“You didn’t listen! You made a mess! My beautiful tomatoes! How could you do this to me, Jed? How do you expect to grow into your name if you do disgraceful things like this? Clearly, you don’t deserve such a name. I’m going to talk to your parents about giving you a different, less noble one!”

Just the thought of her certain fury made Jed’s lower lip tremble. What if he jumped down and hid from Patrice? But, no, he couldn’t. There was too much sharp, broken glass all over the place, surrounding his bench. He was trapped.

Abruptly, he heard the sound of Patrice’s shoes, and his heart raced. He couldn’t even giggle.

Walking in, Patrice at once saw the disaster on the floor and gasped, her hand flying to her mouth; then to her heart; then to her hip.

“Jed!” she cried. “What happened?”

And Jed, unable to bear it any longer, burst into tears.

“It was an accident!” he sobbed, and told her how he was trying to pickle the tomatoes all by himself, but the pitcher was too heavy.

Patrice listened closely, and then asked, “Why didn’t you obey?”

Jed’s whole mouth shook.

“Because,” he whispered, “I wanted you to be proud of me, and think I am growing into my name by doing big, important stuff. I’m so sorry. I’ll never do it again. Please don’t tell mommy and daddy to change my name.”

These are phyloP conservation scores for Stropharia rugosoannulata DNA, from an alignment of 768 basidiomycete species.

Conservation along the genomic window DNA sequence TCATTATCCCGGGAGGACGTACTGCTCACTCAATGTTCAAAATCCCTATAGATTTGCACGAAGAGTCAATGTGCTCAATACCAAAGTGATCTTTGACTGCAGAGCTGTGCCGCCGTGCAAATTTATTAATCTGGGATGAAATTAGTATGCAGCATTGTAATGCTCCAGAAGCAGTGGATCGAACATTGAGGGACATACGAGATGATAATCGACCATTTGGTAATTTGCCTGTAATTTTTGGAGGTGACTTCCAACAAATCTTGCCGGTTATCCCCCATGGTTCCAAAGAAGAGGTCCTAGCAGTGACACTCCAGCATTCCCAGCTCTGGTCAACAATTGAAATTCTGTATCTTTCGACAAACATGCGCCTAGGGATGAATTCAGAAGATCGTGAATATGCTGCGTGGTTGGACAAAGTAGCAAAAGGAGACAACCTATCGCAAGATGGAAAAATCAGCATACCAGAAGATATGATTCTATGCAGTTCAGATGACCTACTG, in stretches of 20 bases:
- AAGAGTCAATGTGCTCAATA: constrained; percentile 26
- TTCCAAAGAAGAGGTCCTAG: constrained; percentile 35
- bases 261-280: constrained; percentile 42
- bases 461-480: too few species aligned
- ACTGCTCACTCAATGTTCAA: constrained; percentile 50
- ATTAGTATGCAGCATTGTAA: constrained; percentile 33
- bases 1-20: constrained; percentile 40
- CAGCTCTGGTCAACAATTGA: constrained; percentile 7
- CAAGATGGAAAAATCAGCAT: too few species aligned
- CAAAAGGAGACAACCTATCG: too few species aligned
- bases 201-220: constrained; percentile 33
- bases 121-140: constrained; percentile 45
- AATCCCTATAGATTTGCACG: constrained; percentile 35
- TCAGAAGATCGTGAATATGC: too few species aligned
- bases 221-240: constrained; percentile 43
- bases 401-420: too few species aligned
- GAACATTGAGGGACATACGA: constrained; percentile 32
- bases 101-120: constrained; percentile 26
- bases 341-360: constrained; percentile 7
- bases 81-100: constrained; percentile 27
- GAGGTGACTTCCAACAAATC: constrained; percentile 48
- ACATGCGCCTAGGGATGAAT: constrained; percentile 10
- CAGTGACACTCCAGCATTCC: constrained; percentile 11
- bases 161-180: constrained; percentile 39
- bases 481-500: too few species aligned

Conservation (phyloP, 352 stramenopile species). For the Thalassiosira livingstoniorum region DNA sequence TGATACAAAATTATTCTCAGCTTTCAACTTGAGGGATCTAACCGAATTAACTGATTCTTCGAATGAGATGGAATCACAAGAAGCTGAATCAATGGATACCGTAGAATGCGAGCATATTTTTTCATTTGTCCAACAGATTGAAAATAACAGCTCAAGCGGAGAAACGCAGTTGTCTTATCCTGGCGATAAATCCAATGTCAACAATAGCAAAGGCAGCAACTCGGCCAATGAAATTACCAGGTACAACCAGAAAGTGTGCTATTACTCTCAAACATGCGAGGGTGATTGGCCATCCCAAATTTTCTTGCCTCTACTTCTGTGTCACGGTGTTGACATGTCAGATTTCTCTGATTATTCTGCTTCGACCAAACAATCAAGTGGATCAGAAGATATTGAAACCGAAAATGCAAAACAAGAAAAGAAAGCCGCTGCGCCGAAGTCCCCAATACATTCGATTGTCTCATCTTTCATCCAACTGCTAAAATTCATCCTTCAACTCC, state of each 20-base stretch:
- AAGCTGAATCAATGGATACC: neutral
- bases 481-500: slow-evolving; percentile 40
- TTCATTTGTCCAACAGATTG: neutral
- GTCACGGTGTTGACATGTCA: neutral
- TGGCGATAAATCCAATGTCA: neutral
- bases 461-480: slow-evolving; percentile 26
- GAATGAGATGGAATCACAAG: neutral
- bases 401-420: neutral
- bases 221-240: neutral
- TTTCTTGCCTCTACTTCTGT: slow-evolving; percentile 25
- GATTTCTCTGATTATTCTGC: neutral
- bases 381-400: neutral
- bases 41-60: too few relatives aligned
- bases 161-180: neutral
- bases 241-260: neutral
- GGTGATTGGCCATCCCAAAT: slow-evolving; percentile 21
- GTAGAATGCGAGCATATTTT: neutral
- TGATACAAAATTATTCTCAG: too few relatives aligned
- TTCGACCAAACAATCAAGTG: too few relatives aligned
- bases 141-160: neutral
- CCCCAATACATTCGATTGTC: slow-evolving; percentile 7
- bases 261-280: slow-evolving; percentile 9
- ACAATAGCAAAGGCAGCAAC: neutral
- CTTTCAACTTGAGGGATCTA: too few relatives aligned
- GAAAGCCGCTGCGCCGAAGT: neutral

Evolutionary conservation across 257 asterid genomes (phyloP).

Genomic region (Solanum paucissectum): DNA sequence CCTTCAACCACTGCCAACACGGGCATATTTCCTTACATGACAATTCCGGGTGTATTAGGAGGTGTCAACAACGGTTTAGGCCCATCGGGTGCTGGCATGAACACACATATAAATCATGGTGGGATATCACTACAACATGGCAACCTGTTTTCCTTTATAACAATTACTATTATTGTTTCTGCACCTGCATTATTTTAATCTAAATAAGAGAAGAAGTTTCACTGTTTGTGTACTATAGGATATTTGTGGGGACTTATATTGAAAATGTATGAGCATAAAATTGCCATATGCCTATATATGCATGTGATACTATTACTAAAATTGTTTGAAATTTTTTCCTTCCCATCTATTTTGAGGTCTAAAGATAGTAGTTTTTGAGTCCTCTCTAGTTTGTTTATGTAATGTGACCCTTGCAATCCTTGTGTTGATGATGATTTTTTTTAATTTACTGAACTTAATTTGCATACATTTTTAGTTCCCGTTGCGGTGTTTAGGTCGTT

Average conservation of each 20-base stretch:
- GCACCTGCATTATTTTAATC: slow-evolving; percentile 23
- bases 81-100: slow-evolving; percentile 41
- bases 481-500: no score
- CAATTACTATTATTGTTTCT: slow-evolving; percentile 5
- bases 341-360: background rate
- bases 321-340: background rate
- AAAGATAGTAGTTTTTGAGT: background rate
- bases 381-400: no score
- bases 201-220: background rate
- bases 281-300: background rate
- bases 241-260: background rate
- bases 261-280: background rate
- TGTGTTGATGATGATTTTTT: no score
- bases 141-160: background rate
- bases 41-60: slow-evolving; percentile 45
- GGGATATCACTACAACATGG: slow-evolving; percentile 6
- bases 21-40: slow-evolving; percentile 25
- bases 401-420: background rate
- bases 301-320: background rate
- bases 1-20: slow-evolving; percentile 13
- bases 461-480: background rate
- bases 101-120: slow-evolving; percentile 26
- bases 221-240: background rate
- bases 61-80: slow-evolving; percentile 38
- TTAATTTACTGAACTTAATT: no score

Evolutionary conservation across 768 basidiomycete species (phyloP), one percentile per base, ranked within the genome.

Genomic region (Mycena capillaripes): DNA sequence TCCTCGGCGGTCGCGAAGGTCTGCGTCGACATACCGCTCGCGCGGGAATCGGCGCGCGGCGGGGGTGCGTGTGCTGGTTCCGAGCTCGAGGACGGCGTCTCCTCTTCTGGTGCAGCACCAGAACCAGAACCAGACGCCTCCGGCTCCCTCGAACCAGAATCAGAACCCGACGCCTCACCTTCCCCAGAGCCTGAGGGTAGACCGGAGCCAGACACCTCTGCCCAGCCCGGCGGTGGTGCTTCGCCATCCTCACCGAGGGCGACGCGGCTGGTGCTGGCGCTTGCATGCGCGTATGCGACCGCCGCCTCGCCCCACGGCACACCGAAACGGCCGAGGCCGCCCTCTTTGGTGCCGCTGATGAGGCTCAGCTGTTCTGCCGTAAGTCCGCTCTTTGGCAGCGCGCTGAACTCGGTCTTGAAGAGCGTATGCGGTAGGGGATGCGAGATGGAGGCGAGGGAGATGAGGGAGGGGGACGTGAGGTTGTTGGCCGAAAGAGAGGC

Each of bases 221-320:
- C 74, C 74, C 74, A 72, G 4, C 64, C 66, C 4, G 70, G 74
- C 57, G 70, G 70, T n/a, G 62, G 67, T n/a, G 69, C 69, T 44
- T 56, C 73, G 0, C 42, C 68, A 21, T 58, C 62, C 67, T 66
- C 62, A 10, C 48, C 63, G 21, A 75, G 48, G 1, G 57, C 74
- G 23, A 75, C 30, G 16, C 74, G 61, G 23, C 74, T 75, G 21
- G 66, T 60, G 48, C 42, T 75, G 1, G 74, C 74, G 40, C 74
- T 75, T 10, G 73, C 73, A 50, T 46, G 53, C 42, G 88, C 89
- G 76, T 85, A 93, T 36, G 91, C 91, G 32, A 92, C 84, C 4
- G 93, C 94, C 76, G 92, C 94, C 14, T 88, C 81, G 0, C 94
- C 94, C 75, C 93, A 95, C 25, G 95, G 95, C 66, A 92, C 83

For a moment, Patrice said nothing, and just stared at his large, pleading eyes. Finally, she said, “Jed, obeying IS big and important. I told you not to touch anything to keep you safe. Not because I cherish my tomatoes. I cherish you. I am just happy that you didn’t get hurt.”

Jed stared at her, his eyes swimming with unshed tears.

“So,” he croaked, “you’re not mad?”

“I am a little disappointed,” said Patrice. “But I’ll get over it.”

“You-” he stammered, “you’re not going to ask mommy and daddy to change my name?”

“Of course not! Why would I do that?”

“Because, I disappointed you.”

“Oh! I see,” said Patrice, smiling. “You think I want retribution for your actions against me?”

Jed, though puzzled, nodded.

“Well, no, Jedidiah Demitrius Remington. I, in no way, wish to get even with you.”

“Why not?” he asked in wonder.

“Because, my dearest little Jed, I forgive you.”

“Forgive?” repeated Jed.

“Yes, my love, forgive. It is what Jesus wants us to do for each other, because He will always forgive us when we’ve been wrong and are very sorry about it. You know that you’ve done wrong?”

Shamefully, Jed nodded.

“And you are very sorry?”

Vigorously, Jed nodded again.

“Then I forgive you. Just remember this day the next time you’re tempted to disobey.”

“What if I forget by accident?” Jed asked. “Will you forgive me again?”

Patrice’s lips twitched. “Yes, love,” she said. “I will. Again and again. As many times as it takes.”


“Because, that is what Jesus does for us.”

Patrice then found a broom and rescued Jedidiah Demitrius Remington from where he stood on the bench. He helped her clean up, and afterwards they sat on her couch and ate pickled cherry tomatoes smeared on toast.

The End.